Commentary

Juliet Cuming: Renewable energy proud

Editor’s note: This commentary is by Juliet Cuming, of East Dummerston, who is the director of the Mark Shaw Photographic Archive. It is a shorter version of the letter she submitted to the Public Service Board. The PSB is taking comment on new wind turbine noise standards until Thursday.

Dear Public Service Board,

In 1995 my husband and I moved to Dummerston Vermont, pregnant with our first child, dreaming of the good life. We had bought a parcel of land which was too expensive for our modest budget, but was perfect for the solar and wind powered home we planned on building. Located at the top of a hill, in a class 7 wind site, with south facing solar exposure and an open field, we had the ideal location to use the complementary technologies which make renewable energy possible in climates like ours. When the sun is not shining there is likely to be wind, and when the wind is silent, the sun is often blazing, so one source of power is generally working when the other is not.

While we were not experienced builders, I became the contractor and my husband the “stacker” of the first “all natural” straw bale home in our area. Even in Vermont, most of our neighbors (and all our parents) thought our mud and straw structure sounded insane, but feature stories in the Boston Globe, Solar Today, Metropolitan Home magazine and a host of regional publications gave us, and our experimental home, credibility. In fact, our “Earth Sweet Home house” quickly became a mecca for natural building enthusiasts and scientists from all over the world.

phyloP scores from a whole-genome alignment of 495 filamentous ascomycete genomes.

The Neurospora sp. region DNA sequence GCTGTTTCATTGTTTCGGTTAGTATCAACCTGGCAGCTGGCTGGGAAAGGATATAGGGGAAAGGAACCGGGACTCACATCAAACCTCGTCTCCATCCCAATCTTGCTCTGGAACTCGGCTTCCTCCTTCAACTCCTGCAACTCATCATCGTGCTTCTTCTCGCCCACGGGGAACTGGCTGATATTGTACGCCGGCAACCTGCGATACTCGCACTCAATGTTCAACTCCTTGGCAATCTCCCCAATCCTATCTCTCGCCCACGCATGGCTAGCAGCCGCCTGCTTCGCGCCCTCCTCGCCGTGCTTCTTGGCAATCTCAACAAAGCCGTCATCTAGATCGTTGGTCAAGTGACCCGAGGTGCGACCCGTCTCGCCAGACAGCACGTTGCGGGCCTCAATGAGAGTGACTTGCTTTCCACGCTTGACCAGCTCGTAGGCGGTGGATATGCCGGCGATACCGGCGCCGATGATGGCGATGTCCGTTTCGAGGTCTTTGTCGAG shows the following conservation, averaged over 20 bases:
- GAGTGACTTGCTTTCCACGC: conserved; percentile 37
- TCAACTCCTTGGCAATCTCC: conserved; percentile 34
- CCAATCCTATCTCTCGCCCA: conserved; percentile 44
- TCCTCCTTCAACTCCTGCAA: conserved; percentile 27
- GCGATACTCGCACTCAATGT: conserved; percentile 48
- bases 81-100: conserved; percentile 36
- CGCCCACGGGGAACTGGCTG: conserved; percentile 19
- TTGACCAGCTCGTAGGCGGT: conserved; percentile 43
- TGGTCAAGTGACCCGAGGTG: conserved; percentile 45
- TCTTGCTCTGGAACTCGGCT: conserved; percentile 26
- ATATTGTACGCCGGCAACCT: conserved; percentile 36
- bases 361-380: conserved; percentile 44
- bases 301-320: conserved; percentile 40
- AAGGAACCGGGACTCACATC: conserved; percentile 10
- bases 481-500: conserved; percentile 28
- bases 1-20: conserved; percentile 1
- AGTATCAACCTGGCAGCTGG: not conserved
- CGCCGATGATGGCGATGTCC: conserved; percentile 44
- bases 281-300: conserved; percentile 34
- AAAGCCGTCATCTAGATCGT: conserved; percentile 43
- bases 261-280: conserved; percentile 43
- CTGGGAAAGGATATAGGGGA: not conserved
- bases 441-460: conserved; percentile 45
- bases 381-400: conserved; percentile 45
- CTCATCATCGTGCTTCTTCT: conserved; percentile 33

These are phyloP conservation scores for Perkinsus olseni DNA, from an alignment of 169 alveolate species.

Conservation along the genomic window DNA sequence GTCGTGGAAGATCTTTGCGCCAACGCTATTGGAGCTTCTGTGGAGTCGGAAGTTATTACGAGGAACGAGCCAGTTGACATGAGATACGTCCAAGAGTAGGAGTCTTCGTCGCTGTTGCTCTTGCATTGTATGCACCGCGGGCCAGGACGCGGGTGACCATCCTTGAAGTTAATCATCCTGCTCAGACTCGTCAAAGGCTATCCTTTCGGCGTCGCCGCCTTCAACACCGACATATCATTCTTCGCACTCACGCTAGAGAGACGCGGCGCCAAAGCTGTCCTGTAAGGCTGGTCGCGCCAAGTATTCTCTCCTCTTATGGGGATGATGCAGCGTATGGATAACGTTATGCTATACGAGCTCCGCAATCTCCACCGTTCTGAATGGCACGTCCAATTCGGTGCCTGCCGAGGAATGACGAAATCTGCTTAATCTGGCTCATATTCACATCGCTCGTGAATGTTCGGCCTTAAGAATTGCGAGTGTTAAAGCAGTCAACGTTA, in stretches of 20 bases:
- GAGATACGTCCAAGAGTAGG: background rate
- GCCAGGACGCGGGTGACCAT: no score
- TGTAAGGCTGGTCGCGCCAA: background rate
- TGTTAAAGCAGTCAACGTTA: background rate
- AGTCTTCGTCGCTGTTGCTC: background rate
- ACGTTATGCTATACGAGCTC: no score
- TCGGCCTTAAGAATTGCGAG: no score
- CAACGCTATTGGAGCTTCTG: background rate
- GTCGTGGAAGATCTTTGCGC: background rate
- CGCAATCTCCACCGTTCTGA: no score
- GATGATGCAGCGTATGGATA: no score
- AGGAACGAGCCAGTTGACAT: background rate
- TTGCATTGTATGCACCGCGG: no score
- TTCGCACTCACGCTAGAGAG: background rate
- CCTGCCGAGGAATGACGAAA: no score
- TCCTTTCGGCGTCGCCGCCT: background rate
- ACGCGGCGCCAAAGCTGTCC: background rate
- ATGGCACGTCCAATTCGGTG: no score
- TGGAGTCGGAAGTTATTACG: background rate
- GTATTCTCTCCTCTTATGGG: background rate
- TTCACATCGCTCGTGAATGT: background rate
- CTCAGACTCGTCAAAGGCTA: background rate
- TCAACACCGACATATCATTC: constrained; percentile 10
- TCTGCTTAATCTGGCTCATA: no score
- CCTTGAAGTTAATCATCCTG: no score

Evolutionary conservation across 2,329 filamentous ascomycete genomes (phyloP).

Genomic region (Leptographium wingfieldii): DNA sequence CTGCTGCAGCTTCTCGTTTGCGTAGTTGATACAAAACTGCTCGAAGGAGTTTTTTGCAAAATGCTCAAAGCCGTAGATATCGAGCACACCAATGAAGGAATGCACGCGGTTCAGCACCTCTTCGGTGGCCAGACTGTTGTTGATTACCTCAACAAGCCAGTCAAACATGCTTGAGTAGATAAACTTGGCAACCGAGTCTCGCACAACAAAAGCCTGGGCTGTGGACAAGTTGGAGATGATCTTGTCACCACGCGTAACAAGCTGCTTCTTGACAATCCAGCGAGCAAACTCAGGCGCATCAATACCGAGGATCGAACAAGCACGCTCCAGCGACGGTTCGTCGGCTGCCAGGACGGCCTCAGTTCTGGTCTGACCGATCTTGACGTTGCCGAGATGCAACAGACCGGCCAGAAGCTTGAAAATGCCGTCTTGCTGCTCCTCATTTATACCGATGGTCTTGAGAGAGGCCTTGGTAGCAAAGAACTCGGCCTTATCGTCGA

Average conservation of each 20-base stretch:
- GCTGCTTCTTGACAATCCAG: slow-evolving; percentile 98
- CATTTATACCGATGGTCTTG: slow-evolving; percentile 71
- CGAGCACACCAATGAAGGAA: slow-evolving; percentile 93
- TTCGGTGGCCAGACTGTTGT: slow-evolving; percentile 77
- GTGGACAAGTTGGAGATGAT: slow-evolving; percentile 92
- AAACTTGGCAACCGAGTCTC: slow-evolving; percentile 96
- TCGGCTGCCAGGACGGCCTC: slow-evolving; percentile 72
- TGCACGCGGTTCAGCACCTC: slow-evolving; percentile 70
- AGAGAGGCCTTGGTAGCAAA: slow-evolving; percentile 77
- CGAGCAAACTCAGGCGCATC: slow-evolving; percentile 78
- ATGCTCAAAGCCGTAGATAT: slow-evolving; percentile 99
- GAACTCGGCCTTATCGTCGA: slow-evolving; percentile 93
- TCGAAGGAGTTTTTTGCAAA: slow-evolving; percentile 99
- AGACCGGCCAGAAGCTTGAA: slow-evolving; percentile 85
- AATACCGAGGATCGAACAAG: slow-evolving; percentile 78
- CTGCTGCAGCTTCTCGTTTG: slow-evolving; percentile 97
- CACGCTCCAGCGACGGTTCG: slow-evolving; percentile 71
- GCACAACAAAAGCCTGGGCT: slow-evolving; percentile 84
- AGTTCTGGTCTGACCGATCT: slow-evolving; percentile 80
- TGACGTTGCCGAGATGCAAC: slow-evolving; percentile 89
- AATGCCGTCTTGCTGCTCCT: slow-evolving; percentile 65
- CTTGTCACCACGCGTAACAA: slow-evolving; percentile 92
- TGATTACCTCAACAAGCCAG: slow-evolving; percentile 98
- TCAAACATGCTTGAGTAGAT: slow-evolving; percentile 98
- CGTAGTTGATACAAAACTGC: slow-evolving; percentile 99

When I look at my wind turbine or my solar panels, or any wind and solar arrays around our state, I feel immensely proud. I find these technologies beautiful because I know that the electricity they produce is not only powering Vermont homes cleanly and efficiently, but they have also created Vermont jobs. If Vermont is to continue to lead the nation in forward thinking, and if we truly want to be energy independent, we need the mixture of energy technology that wind and solar provide.

Most of us have seen solar panels, but not as many are familiar with wind technologies. Residential wind turbines are typically smaller, and louder, than the beautifully sculptural commercial turbines which we see while traveling to Bennington via Route 9. However “loud” is a relative term. When we sit outside all summer looking at our household sized 5KW Bergey, usually all we can hear is the sound of the wind rustling the leaves in the trees, a sound which is typically quite a bit louder than the peaceful whirring of our wind turbine.

Vermont has led the nation in many initiatives and if corporate interests can prevent wind in Vermont from taking hold in a more meaningful way, it could immobilize renewable energy efforts in other, larger, energy markets.